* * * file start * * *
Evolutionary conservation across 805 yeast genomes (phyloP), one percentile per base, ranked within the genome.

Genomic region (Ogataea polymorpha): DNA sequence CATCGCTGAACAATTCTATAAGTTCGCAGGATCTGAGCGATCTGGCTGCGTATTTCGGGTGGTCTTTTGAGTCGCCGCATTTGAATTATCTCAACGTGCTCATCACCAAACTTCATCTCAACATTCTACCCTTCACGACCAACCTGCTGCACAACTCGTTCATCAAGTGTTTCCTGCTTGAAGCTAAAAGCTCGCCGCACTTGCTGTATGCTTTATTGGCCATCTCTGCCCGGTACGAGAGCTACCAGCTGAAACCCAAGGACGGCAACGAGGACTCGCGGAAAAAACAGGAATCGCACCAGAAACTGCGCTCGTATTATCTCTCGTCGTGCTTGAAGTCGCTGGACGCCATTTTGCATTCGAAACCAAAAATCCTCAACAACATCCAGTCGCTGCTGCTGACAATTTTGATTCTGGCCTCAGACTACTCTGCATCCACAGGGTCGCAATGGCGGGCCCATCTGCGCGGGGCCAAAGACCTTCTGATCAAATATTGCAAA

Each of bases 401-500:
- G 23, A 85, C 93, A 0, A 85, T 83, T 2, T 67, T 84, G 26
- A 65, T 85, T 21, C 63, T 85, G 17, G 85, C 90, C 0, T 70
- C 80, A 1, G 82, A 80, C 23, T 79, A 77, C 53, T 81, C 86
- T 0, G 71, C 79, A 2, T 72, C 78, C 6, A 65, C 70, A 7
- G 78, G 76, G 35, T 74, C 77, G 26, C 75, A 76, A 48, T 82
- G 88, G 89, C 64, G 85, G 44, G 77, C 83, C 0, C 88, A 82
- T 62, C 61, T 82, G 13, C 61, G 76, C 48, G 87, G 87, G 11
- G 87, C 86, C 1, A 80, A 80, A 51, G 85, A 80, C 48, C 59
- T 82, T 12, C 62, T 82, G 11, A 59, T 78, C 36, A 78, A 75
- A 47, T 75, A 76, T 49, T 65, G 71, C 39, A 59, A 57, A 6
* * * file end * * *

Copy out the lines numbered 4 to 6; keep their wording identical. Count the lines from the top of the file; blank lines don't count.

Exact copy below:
- G 23, A 85, C 93, A 0, A 85, T 83, T 2, T 67, T 84, G 26
- A 65, T 85, T 21, C 63, T 85, G 17, G 85, C 90, C 0, T 70
- C 80, A 1, G 82, A 80, C 23, T 79, A 77, C 53, T 81, C 86